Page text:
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In its election manifesto, the governing party outlined a plan to “investigate the introduction of prescribed assets on financial institutions’ funds to mobilise funds within a regulatory framework for socially productive investments (including housing, infrastructure for social and economic development and township and village economy) and job creation while considering the risk profiles of the affected entities”.


This proposal does not yet reflect the position of the government of the Republic of South Africa and it has not gone through the necessary legislative processes. However, these utterances have garnered sufficient attention and concerns from EPPF stakeholders to necessitate an official position to be expressed by the Fund.

The Fund’s investment strategy is detailed in its Investment Policy Statement as stipulated in the Pension Fund Act and required by the Financial Sector Conduct Authority. This investment strategy is known as the strategic asset allocation and must be informed by an actuarially sound asset-liability management (“ALM”) process for a defined benefit pension fund.

Where the Fund’s ALM exercises have necessitated the inclusion of real assets – infrastructure and direct property – the Fund has actively explored investments in these areas.

The drive to increase the investment of institutional investors in real assets needs to recognise the existing impediments and challenges. Therefore, it would seem that the best way to get more pension funds to invest in real assets (that encompasses both social and economic infrastructure and direct property) would be to, amongst other interventions:

·         Encourage Boards of Funds to educate themselves about the nature of these assets and their appropriateness for backing the long-dated liabilities of a pension funds;

·         Improve risk management capabilities of the various pension funds;

·         Foster the development of liquid real assets (listed on the JSE) that would allow defined contribution pension funds to invest easily in infrastructure assets without jeopardising their liquidity profiles;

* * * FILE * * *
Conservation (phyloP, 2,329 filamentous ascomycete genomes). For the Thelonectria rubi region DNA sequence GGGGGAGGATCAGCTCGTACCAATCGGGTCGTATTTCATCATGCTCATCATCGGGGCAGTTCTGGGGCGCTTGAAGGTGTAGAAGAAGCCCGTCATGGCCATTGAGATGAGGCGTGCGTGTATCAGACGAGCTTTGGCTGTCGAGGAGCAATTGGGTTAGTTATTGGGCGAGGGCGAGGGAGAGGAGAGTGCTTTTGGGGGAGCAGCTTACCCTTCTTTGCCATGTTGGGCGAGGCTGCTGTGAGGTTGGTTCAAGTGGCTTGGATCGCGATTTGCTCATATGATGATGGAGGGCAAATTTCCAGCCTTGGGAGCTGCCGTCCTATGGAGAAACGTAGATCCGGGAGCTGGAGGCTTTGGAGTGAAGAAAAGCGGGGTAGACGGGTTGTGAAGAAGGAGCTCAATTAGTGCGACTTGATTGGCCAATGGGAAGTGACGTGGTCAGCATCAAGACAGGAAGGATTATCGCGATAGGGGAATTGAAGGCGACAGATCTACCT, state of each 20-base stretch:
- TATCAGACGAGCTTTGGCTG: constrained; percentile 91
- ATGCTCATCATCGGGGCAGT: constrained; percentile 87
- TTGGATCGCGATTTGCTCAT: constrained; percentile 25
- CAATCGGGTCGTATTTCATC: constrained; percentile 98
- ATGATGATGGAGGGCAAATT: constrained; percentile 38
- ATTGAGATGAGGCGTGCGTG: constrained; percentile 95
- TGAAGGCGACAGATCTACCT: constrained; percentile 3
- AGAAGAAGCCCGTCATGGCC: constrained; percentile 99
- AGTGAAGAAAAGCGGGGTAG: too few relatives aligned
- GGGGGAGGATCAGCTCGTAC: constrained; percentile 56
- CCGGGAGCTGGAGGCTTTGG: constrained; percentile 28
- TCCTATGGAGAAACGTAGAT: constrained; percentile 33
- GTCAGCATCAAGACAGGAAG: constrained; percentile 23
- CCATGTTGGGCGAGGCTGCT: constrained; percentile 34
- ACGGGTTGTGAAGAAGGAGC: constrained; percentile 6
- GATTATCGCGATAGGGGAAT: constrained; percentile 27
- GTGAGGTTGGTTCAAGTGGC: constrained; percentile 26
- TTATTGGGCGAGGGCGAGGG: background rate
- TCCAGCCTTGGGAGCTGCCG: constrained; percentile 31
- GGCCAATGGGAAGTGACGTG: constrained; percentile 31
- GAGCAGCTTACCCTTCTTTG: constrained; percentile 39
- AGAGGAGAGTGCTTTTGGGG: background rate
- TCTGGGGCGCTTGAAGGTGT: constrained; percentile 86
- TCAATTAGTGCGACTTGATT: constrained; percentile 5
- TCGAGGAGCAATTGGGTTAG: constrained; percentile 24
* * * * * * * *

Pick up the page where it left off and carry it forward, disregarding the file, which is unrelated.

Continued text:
·         Follow a look-through principle that recognises that there are property funds (both listed and unlisted) that are already investing in the township and the village economies by developing shopping centres and telecommunication networks in these places;

·         Speed up the establishment of the taxation framework of unlisted real estate investment trusts (REITs) instead of circumscribing this tax dispensation within only JSE-listed property funds;

·         Consider market-based incentives that will shift behaviour towards the desired direction;

·         Identity a set of viable projects in the areas of infrastructure and direct property; and lastly

·         Consider a review of the decisions coming out of two NEDLAC processes, namely the Jobs Summit (1998) and the Financial Sector Summit (2002). This is to establish why these have not been fully implemented and will make the investment policy process, sufficiently accretive.


Having noted the above, it is instructive to caution against shifting investment decision-making from the private sector into official hands. This may have unintended negative consequences on availability of the much-needed long-term capital. In this regard, the EPPF would prefer to lean towards deepening the interventions already afoot in the market to complement the good intentions of prescribed assets, without compromising the quality of investments.

The initiatives launched on the side lines of the presidential South Africa Investment Conference, 25 October 2018, on “Impact Investing in South Africa”, need to be supported. This route, may be one of the solutions for avoiding any unintended consequences of asset prescription.


This is an abridged version of a more detailed position paper by the Eskom Pension and Provident Fund. The full paper can be obtained from the Chief Investment Officer, Mr. Ndabezinhle Mkhize, on  

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